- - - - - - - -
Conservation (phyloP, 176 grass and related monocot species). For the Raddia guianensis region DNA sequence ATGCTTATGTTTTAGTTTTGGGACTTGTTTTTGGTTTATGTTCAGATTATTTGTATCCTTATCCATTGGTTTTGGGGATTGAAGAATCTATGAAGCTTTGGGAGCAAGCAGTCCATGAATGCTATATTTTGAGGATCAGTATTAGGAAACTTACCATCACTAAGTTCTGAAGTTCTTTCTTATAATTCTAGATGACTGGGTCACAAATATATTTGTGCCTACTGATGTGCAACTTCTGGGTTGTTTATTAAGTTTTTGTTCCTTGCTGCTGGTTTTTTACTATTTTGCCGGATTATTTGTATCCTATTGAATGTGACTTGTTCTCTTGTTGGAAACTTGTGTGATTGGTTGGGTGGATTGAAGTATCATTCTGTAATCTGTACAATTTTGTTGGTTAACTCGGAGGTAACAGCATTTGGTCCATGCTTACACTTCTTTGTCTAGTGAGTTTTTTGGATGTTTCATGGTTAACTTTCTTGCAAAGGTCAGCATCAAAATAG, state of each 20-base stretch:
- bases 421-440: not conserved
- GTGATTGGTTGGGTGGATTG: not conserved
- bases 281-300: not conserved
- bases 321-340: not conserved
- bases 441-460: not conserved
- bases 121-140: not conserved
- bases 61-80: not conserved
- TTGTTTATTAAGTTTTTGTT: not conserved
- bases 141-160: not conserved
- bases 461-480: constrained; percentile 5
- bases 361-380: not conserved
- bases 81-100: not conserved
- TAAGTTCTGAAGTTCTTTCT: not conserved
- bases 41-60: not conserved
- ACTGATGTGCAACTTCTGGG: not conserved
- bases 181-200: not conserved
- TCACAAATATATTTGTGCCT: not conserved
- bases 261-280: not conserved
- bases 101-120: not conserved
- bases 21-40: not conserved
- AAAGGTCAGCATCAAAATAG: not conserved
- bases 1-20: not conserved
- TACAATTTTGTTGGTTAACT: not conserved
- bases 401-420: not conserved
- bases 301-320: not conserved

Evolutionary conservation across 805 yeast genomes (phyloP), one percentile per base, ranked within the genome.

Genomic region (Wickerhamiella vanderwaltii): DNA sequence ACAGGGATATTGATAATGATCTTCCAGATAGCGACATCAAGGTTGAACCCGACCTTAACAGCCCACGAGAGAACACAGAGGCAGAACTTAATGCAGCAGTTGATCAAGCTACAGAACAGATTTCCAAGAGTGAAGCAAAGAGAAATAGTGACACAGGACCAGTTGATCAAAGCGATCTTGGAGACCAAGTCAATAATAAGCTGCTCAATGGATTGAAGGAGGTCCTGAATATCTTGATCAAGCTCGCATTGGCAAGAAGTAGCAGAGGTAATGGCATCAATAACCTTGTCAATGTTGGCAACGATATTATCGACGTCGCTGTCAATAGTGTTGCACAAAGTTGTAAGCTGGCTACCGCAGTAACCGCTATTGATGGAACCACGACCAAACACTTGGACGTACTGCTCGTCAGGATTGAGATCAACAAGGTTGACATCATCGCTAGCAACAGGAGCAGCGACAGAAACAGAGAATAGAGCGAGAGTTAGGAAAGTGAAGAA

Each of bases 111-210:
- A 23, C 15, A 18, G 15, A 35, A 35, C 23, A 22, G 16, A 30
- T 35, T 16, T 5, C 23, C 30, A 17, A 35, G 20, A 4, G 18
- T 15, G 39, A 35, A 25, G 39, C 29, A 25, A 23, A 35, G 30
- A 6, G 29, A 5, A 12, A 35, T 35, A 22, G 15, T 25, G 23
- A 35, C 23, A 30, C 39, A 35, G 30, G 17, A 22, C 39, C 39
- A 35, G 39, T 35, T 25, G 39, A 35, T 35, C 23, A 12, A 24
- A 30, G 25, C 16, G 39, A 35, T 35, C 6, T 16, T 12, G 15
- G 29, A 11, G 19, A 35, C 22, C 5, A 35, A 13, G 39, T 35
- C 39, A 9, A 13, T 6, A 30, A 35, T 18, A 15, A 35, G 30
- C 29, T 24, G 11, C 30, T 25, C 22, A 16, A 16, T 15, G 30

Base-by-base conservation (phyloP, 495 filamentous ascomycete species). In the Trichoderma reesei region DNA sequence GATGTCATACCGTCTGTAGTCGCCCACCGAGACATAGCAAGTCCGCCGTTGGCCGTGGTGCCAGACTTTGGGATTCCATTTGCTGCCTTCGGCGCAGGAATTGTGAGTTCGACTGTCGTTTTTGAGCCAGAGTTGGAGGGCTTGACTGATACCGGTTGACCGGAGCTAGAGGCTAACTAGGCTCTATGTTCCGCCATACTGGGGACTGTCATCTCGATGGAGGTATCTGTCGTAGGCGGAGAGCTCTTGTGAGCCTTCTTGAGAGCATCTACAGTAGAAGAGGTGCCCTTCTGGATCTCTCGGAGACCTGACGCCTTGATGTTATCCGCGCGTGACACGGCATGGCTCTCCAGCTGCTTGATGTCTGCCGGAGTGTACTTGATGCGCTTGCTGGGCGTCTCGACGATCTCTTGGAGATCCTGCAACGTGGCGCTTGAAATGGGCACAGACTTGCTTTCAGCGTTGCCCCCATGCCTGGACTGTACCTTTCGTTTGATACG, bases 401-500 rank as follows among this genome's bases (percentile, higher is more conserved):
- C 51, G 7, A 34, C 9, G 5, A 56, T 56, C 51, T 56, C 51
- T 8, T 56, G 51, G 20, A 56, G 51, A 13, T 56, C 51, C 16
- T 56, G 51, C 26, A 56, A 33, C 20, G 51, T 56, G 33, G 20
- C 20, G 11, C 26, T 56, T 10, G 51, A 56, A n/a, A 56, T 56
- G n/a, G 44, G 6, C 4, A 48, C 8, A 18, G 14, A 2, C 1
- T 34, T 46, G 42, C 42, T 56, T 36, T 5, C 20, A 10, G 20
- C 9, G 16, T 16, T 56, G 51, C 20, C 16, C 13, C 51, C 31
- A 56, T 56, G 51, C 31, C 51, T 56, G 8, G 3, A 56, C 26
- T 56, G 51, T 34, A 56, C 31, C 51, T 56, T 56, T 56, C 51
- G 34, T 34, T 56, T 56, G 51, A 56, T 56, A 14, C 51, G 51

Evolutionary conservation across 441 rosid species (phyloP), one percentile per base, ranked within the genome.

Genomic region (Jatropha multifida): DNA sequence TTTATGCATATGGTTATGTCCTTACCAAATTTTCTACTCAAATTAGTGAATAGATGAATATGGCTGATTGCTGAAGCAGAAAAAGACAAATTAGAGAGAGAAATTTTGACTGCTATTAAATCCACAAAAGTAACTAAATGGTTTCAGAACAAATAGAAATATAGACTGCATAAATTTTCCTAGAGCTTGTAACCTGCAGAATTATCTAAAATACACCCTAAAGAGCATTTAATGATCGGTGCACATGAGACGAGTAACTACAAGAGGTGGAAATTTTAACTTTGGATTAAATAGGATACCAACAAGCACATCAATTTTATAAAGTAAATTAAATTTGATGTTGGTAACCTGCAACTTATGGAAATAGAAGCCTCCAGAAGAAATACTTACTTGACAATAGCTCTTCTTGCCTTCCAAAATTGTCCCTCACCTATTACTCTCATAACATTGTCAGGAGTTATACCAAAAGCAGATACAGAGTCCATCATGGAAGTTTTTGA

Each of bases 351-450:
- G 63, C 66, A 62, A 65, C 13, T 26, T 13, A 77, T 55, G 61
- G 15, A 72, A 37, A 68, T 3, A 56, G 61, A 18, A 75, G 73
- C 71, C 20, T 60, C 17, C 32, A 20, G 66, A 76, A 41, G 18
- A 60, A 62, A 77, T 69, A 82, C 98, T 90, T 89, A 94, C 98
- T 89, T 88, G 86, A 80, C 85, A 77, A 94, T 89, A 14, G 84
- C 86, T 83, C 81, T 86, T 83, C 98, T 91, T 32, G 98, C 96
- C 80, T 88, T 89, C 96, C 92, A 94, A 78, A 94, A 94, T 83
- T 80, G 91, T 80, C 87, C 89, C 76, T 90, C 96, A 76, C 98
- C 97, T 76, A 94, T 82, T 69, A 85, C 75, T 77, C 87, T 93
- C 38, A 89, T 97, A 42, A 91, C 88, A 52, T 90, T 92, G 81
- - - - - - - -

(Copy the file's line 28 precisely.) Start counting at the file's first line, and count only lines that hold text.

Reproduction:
Genomic region (Wickerhamiella vanderwaltii): DNA sequence ACAGGGATATTGATAATGATCTTCCAGATAGCGACATCAAGGTTGAACCCGACCTTAACAGCCCACGAGAGAACACAGAGGCAGAACTTAATGCAGCAGTTGATCAAGCTACAGAACAGATTTCCAAGAGTGAAGCAAAGAGAAATAGTGACACAGGACCAGTTGATCAAAGCGATCTTGGAGACCAAGTCAATAATAAGCTGCTCAATGGATTGAAGGAGGTCCTGAATATCTTGATCAAGCTCGCATTGGCAAGAAGTAGCAGAGGTAATGGCATCAATAACCTTGTCAATGTTGGCAACGATATTATCGACGTCGCTGTCAATAGTGTTGCACAAAGTTGTAAGCTGGCTACCGCAGTAACCGCTATTGATGGAACCACGACCAAACACTTGGACGTACTGCTCGTCAGGATTGAGATCAACAAGGTTGACATCATCGCTAGCAACAGGAGCAGCGACAGAAACAGAGAATAGAGCGAGAGTTAGGAAAGTGAAGAA